The precise mechanism of the analgesic action is unknown. However, specific CNS opioid receptors for endogenous compounds with opioid-like activity have been identified throughout the brain and spinal cord and are thought to play a role in the analgesic effects of this drug.

Aspirin is a nonsteroidal anti-inflammatory drug. Aspirin (acetylsalicylic acid) is a more potent inhibitor of both prostaglandin synthesis and platelet aggregation than other salicylic acid derivatives. The differences in activity between aspirin and salicylic acid are thought to be due to the acetyl group on the aspirin molecule. This acetyl group is responsible for the inactivation of cyclo-oxygenase via acetylation.

Aspirin (acetylsalicylic acid) works by inhibiting the body’s production of prostaglandins, including prostaglandins involved in inflammation. Prostaglandins cause pain sensations by stimulating muscle contractions and dilating blood vessels throughout the body. In the CNS, aspirin works on the hypothalamus heat-regulating center to reduce fever, however, other mechanisms may be involved.

Pharmacodynamics

Aspirin affects platelet aggregation by irreversibly inhibiting prostaglandin cyclo-oxygenase. This effect lasts for the life of the platelet and prevents the formation of the platelet aggregating factor thromboxane A2. Nonacetylated salicylates do not inhibit this enzyme and have no effect on platelet aggregation. At somewhat higher doses, aspirin reversibly inhibits the formation of prostaglandin I2 (prostacyclin), which is an arterial vasodilator and inhibits platelet aggregation.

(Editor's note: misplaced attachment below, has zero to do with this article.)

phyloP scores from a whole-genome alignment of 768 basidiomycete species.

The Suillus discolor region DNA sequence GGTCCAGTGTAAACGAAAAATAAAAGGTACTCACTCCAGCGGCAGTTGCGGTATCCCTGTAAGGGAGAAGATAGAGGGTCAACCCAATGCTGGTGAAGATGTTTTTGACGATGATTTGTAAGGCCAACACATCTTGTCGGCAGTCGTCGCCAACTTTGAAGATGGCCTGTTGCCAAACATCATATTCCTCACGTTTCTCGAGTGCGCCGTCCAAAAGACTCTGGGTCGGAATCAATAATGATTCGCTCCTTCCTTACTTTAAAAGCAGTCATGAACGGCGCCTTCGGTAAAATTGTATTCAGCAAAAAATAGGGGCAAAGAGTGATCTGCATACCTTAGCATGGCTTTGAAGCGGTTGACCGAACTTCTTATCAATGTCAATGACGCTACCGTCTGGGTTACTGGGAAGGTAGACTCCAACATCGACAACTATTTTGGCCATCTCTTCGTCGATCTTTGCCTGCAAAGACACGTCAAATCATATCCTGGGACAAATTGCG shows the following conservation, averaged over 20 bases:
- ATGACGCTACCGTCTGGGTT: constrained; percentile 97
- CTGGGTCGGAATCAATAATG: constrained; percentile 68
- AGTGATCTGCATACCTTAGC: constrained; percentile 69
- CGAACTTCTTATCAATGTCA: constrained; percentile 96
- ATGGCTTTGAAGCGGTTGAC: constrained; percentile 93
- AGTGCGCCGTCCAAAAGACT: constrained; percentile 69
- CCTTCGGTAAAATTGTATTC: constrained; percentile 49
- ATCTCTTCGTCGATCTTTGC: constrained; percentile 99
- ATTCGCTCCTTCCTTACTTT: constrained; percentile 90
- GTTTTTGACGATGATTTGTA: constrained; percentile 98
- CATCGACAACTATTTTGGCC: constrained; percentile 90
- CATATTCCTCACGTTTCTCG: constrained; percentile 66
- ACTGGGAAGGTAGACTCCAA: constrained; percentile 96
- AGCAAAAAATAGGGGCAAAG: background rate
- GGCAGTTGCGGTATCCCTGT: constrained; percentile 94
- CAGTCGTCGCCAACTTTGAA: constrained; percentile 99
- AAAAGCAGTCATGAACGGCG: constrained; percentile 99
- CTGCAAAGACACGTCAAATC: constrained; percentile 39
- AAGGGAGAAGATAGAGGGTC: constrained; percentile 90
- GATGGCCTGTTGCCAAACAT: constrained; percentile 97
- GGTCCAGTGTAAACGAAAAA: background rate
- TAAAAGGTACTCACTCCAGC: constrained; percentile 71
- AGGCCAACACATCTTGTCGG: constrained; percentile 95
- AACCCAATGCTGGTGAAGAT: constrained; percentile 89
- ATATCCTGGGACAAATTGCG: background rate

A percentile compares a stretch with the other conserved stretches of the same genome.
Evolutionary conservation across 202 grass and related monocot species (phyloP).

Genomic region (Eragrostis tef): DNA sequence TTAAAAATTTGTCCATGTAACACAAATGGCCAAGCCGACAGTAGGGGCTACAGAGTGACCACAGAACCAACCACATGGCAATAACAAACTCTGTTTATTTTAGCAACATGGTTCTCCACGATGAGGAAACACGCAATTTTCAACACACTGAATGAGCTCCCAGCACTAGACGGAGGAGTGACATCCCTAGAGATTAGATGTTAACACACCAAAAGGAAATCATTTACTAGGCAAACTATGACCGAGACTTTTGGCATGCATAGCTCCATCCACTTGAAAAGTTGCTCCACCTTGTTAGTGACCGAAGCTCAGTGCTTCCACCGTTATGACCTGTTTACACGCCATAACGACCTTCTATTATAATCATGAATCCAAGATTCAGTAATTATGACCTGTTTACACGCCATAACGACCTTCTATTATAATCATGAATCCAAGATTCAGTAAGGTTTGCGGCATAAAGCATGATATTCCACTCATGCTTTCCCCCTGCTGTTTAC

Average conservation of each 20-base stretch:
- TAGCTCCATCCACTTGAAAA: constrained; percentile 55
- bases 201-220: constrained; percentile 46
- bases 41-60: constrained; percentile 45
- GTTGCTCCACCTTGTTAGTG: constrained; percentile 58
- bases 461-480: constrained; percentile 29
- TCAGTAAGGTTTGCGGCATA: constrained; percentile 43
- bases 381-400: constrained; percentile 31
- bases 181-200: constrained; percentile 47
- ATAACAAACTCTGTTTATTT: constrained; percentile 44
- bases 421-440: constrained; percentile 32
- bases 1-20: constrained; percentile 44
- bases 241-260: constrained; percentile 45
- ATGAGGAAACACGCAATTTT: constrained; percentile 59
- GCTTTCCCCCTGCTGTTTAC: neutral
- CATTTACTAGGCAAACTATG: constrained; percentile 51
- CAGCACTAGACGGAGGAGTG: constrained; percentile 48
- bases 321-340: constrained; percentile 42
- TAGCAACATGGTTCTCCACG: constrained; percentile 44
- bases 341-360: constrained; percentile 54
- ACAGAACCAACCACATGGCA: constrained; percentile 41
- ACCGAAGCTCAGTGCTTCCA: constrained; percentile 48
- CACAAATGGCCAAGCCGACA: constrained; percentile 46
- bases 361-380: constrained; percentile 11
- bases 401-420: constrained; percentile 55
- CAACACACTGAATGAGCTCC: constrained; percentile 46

At higher doses aspirin is an effective anti-inflammatory agent, partially due to inhibition of inflammatory mediators via cyclo-oxygenase inhibition in peripheral tissues. In vitro studies suggest that other mediators of inflammation may also be suppressed by aspirin administration, although the precise mechanism of action has not been elucidated. It is this nonspecific suppression of cyclo-oxygenase activity in peripheral tissues following large doses that leads to its primary side effect of gastric irritation. [see ADVERSE REACTIONS].

Effects on the Central Nervous System

Hydrocodone produces respiratory depression by direct action on brain stem respiratory centers. The respiratory depression involves a reduction in the responsiveness of the brain stem respiratory centers to both increases in carbon dioxide tension and electrical stimulation.

Hydrocodone causes miosis, even in total darkness. Pinpoint pupils are a sign of opioid overdose but are not pathognomonic (e.g., pontine lesions of hemorrhagic or ischemic origins may produce similar findings). Marked mydriasis rather than miosis may be seen due to hypoxia in overdose situations.

Effects on the Gastrointestinal Tract and Other Smooth Muscle